GROSS: Now, the thing that was slipped into the re-authorization of the
Patriot Act that said that these replacement attorneys would not require
Senate confirmation, do you think that most of the senators and congressmen
who voted for this bill realized that that was in there?

Mr. SAVAGE: No senator or member of Congress has stepped forward to say that
they knew that was in there, and all of them who have spoken about it have
said they did not know it was there, and both chambers have since, in
overwhelmingly bipartisan votes, voted to repeal that change. The bill has
not become law yet because it's still in conference committee, but it's clear
that Congress as a whole, without regard to party, is outraged that that

GROSS: The larger question here is: Has the Bush administration consciously
tried to make the staff of the Justice Department and the US attorneys fit the
political agenda of the Bush administration, even in positions that are
supposed to be politically nonpartisan? You have been doing research into
this question in various areas. One of the areas was the civil rights
division of the Justice Department, in which you found evidence that not only
was the staff changing but the agenda was changing, too. Would you just sum
up that for us?

Mr. SAVAGE: Certainly. Last year I used the Freedom of Information Act to
obtain the resumes of successful hires to the civil rights division over the
last six years in three sections, and what I found was that, starting in 2003,
after this change in procedures had gone through, giving political appointees
greater control of who would be hired, the profile of the attorneys being
hired changed dramatically. They were much less likely to have prior
experience in traditional civil rights enforcement. To the extent that they
did have that experience, it was just as often people who had been fighting
against traditional civil rights enforcement; that is to say, defending
companies and municipalities against discrimination lawsuits and so forth.
And they were much more likely to have very conservative credentials, such as
membership in the Federal Society, the Republican National Lawyers
Association, Christian activist groups.

And along with that change, the focus on the civil rights group has also been
shifting. They've been putting more resources into religions discrimination
lawsuits, especially defending Christians against religious discrimination.
They've been putting less emphasis on what used to be the bread and butter of
the division, which would be large lawsuits alleging systematic discrimination
against African-Americans.

GROSS: Is there any way of knowing how permanent the hiring changes in the
Justice Department will be?

Mr. SAVAGE: Well, this is interesting. Just a few weeks ago, the Justice
Department announced internally that they were going back to the old way of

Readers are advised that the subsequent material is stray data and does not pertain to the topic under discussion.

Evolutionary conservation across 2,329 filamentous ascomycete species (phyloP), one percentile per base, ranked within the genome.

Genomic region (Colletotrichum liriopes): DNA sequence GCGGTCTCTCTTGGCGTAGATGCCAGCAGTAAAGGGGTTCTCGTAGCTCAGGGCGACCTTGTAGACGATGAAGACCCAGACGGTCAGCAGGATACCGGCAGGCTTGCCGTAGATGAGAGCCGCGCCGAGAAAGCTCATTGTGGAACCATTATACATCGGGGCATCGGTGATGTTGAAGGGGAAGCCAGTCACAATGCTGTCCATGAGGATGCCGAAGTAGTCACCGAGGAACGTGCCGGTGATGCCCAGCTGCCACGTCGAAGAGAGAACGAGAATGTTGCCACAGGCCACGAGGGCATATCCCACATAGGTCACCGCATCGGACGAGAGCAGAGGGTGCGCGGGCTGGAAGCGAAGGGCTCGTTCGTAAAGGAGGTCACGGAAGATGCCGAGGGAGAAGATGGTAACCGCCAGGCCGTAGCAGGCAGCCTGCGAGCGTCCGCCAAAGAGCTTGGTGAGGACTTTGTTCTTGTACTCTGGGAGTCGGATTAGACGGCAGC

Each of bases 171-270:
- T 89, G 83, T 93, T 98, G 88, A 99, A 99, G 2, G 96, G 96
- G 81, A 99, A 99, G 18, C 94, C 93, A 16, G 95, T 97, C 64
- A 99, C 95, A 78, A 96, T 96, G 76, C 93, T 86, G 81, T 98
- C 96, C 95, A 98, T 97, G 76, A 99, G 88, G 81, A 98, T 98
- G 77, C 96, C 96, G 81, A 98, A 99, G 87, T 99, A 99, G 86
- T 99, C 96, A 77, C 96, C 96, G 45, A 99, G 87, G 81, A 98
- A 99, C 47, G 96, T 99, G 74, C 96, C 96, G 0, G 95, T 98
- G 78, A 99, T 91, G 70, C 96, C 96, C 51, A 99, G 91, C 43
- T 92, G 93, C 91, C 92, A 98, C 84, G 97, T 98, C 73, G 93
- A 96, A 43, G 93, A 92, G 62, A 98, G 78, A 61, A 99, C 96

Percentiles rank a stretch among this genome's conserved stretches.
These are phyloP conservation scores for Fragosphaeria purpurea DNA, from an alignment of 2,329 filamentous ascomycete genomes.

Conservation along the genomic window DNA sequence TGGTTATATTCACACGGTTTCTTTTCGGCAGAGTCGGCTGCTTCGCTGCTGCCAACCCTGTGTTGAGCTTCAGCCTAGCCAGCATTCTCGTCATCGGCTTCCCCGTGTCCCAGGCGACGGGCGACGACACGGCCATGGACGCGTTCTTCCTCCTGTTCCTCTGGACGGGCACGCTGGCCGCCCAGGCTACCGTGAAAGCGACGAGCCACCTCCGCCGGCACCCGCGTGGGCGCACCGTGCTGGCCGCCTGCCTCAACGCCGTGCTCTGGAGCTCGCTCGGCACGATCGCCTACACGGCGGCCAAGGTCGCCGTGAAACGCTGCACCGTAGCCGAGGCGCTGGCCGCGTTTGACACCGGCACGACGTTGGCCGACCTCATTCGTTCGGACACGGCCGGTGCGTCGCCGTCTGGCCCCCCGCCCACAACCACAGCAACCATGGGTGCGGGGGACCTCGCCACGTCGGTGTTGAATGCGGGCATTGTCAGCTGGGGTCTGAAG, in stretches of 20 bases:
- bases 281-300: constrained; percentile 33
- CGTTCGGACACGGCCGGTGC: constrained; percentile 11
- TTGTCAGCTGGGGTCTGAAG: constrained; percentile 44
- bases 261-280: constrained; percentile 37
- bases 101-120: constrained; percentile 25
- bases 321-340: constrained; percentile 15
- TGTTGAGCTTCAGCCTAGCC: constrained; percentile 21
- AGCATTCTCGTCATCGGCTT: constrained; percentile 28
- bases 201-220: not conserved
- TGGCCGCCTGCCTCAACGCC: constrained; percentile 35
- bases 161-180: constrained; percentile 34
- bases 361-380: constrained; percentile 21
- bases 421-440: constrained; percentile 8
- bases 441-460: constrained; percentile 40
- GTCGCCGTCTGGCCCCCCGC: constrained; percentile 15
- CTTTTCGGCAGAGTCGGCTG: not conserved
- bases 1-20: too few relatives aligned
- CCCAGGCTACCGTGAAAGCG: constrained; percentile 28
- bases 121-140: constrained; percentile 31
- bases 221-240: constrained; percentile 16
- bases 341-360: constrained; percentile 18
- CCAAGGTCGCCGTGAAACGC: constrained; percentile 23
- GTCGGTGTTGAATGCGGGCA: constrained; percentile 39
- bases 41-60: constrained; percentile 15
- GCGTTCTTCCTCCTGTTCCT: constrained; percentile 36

doing hiring--in the civil rights division, at least. Which is to say they
were now going to have committees of career staffers once again screen
applications and recommending whom to hire. However, when one talks to the
numerous, in some cases the 30-year veterans of these divisions that have all
sort of fled in the last few years, taken buyouts, quit, and otherwise been
driven out, they are skeptical about whether this actually means that
everything got rolled back. Because the career ranks are different today than
they were in 2001. You know, any of the long-standing traditional career
civil rights lawyers have left and they've been replaced already with very
conservative lawyers. And so a career-hiring committee made up of Federal
Society members is not going to produce, they say, a remarkably different
result than what we've seen with the, technically, political appointees the
last few years.

GROSS: My guest is Charlie Savage, legal correspondent for The Boston Globe.
More after a break. This is FRESH AIR.


GROSS: My guest is Charlie Savage, legal correspondent for The Boston Globe.
Last month he won the Pulitzer Prize for national reporting. Recently, he's
been writing about changes in the Justice Department under the Bush
administration, including the firings of nine US attorneys.

Let me get back to Regent University and the Regent University Law School
founded by Pat Robertson. There's a very specifically Christian mission to
the teaching. For instance, what's the mission at the law school?

Mr. SAVAGE: Well, the law school, like the whole university, shares as its
motto "Christian Leadership to Change the World." When Pat Robertson founded
this school, which was originally the Christian Broadcasting Network School,
and shares a campus with his televangelist studios, he had the idea of wanting
an institution where Christian activists could come and study to take up
positions of responsibility and influence in the world, where they would be
able to spread Christian values, biblical values, as they understood them, and
try to change society in those places where they believed that secular law
deviated from God's law.

GROSS: You spent time there for one of your stories. What do you find
interesting about the university now and the connections that it has with the
Bush administration?

Mr. SAVAGE: Well, Regent University itself has a brag on their Web site,
that they, though they are a small and young school, have 150 alumni serving